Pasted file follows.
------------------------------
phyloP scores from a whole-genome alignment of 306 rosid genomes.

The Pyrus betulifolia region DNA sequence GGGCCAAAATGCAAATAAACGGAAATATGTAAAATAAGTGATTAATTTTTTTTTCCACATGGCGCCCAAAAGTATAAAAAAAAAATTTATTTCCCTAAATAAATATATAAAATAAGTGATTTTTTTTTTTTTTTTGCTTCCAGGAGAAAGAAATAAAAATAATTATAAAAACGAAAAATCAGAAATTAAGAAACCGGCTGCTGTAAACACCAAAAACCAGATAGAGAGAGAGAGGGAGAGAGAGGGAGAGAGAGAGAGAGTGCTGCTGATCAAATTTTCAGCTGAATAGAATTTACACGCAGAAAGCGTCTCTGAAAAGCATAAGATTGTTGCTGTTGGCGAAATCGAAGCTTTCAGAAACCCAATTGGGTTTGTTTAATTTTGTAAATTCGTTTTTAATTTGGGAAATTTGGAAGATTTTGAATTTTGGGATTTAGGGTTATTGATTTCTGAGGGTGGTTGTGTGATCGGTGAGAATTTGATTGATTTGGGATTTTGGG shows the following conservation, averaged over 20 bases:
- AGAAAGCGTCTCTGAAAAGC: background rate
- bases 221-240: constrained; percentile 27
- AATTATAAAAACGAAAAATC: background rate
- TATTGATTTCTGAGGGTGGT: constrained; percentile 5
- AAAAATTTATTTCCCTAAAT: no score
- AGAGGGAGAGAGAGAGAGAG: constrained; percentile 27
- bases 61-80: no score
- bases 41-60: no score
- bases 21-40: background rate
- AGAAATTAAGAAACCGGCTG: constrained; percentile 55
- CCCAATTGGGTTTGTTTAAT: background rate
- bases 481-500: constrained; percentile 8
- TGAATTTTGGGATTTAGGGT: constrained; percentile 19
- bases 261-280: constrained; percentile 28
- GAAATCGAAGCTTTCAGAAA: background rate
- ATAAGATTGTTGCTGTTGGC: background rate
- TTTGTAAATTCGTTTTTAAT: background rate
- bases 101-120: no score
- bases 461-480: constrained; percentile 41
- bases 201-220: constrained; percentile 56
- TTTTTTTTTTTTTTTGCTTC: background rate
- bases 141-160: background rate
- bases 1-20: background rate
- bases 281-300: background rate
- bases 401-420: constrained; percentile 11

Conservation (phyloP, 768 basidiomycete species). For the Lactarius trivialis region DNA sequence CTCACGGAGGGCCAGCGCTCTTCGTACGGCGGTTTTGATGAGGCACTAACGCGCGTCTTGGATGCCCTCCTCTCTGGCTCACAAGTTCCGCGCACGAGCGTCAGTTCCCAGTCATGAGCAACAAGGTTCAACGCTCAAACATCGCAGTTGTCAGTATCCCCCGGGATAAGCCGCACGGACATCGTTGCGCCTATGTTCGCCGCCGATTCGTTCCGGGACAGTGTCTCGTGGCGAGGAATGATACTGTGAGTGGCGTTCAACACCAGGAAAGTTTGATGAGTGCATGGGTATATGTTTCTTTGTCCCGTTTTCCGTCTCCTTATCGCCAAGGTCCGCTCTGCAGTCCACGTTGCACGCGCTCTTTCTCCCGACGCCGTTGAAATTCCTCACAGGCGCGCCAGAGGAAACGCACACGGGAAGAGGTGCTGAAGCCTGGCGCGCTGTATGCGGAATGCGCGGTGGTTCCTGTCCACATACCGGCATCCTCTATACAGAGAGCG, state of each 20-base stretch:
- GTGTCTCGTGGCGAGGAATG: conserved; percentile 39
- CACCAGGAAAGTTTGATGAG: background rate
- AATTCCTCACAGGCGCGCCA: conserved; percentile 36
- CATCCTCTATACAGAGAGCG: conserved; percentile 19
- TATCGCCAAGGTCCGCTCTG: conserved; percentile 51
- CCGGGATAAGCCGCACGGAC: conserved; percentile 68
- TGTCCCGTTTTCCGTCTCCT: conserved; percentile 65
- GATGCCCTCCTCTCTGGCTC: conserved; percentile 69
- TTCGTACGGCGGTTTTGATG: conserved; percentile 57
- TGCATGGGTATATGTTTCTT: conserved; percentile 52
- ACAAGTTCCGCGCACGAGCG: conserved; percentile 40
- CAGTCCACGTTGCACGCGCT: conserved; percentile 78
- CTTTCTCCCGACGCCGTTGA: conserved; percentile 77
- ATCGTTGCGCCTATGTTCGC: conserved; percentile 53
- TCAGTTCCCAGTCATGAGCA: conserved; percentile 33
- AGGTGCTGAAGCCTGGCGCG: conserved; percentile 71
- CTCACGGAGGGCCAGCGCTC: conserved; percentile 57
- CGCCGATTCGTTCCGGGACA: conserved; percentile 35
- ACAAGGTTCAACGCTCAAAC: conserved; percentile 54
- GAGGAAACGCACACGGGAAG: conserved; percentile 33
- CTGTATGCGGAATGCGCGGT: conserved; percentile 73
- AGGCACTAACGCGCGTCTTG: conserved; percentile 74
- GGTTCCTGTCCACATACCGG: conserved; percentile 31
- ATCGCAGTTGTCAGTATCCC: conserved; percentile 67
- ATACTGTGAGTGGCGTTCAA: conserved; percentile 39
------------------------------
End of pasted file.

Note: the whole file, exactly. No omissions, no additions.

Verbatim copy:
phyloP scores from a whole-genome alignment of 306 rosid genomes.

The Pyrus betulifolia region DNA sequence GGGCCAAAATGCAAATAAACGGAAATATGTAAAATAAGTGATTAATTTTTTTTTCCACATGGCGCCCAAAAGTATAAAAAAAAAATTTATTTCCCTAAATAAATATATAAAATAAGTGATTTTTTTTTTTTTTTTGCTTCCAGGAGAAAGAAATAAAAATAATTATAAAAACGAAAAATCAGAAATTAAGAAACCGGCTGCTGTAAACACCAAAAACCAGATAGAGAGAGAGAGGGAGAGAGAGGGAGAGAGAGAGAGAGTGCTGCTGATCAAATTTTCAGCTGAATAGAATTTACACGCAGAAAGCGTCTCTGAAAAGCATAAGATTGTTGCTGTTGGCGAAATCGAAGCTTTCAGAAACCCAATTGGGTTTGTTTAATTTTGTAAATTCGTTTTTAATTTGGGAAATTTGGAAGATTTTGAATTTTGGGATTTAGGGTTATTGATTTCTGAGGGTGGTTGTGTGATCGGTGAGAATTTGATTGATTTGGGATTTTGGG shows the following conservation, averaged over 20 bases:
- AGAAAGCGTCTCTGAAAAGC: background rate
- bases 221-240: constrained; percentile 27
- AATTATAAAAACGAAAAATC: background rate
- TATTGATTTCTGAGGGTGGT: constrained; percentile 5
- AAAAATTTATTTCCCTAAAT: no score
- AGAGGGAGAGAGAGAGAGAG: constrained; percentile 27
- bases 61-80: no score
- bases 41-60: no score
- bases 21-40: background rate
- AGAAATTAAGAAACCGGCTG: constrained; percentile 55
- CCCAATTGGGTTTGTTTAAT: background rate
- bases 481-500: constrained; percentile 8
- TGAATTTTGGGATTTAGGGT: constrained; percentile 19
- bases 261-280: constrained; percentile 28
- GAAATCGAAGCTTTCAGAAA: background rate
- ATAAGATTGTTGCTGTTGGC: background rate
- TTTGTAAATTCGTTTTTAAT: background rate
- bases 101-120: no score
- bases 461-480: constrained; percentile 41
- bases 201-220: constrained; percentile 56
- TTTTTTTTTTTTTTTGCTTC: background rate
- bases 141-160: background rate
- bases 1-20: background rate
- bases 281-300: background rate
- bases 401-420: constrained; percentile 11

Conservation (phyloP, 768 basidiomycete species). For the Lactarius trivialis region DNA sequence CTCACGGAGGGCCAGCGCTCTTCGTACGGCGGTTTTGATGAGGCACTAACGCGCGTCTTGGATGCCCTCCTCTCTGGCTCACAAGTTCCGCGCACGAGCGTCAGTTCCCAGTCATGAGCAACAAGGTTCAACGCTCAAACATCGCAGTTGTCAGTATCCCCCGGGATAAGCCGCACGGACATCGTTGCGCCTATGTTCGCCGCCGATTCGTTCCGGGACAGTGTCTCGTGGCGAGGAATGATACTGTGAGTGGCGTTCAACACCAGGAAAGTTTGATGAGTGCATGGGTATATGTTTCTTTGTCCCGTTTTCCGTCTCCTTATCGCCAAGGTCCGCTCTGCAGTCCACGTTGCACGCGCTCTTTCTCCCGACGCCGTTGAAATTCCTCACAGGCGCGCCAGAGGAAACGCACACGGGAAGAGGTGCTGAAGCCTGGCGCGCTGTATGCGGAATGCGCGGTGGTTCCTGTCCACATACCGGCATCCTCTATACAGAGAGCG, state of each 20-base stretch:
- GTGTCTCGTGGCGAGGAATG: conserved; percentile 39
- CACCAGGAAAGTTTGATGAG: background rate
- AATTCCTCACAGGCGCGCCA: conserved; percentile 36
- CATCCTCTATACAGAGAGCG: conserved; percentile 19
- TATCGCCAAGGTCCGCTCTG: conserved; percentile 51
- CCGGGATAAGCCGCACGGAC: conserved; percentile 68
- TGTCCCGTTTTCCGTCTCCT: conserved; percentile 65
- GATGCCCTCCTCTCTGGCTC: conserved; percentile 69
- TTCGTACGGCGGTTTTGATG: conserved; percentile 57
- TGCATGGGTATATGTTTCTT: conserved; percentile 52
- ACAAGTTCCGCGCACGAGCG: conserved; percentile 40
- CAGTCCACGTTGCACGCGCT: conserved; percentile 78
- CTTTCTCCCGACGCCGTTGA: conserved; percentile 77
- ATCGTTGCGCCTATGTTCGC: conserved; percentile 53
- TCAGTTCCCAGTCATGAGCA: conserved; percentile 33
- AGGTGCTGAAGCCTGGCGCG: conserved; percentile 71
- CTCACGGAGGGCCAGCGCTC: conserved; percentile 57
- CGCCGATTCGTTCCGGGACA: conserved; percentile 35
- ACAAGGTTCAACGCTCAAAC: conserved; percentile 54
- GAGGAAACGCACACGGGAAG: conserved; percentile 33
- CTGTATGCGGAATGCGCGGT: conserved; percentile 73
- AGGCACTAACGCGCGTCTTG: conserved; percentile 74
- GGTTCCTGTCCACATACCGG: conserved; percentile 31
- ATCGCAGTTGTCAGTATCCC: conserved; percentile 67
- ATACTGTGAGTGGCGTTCAA: conserved; percentile 39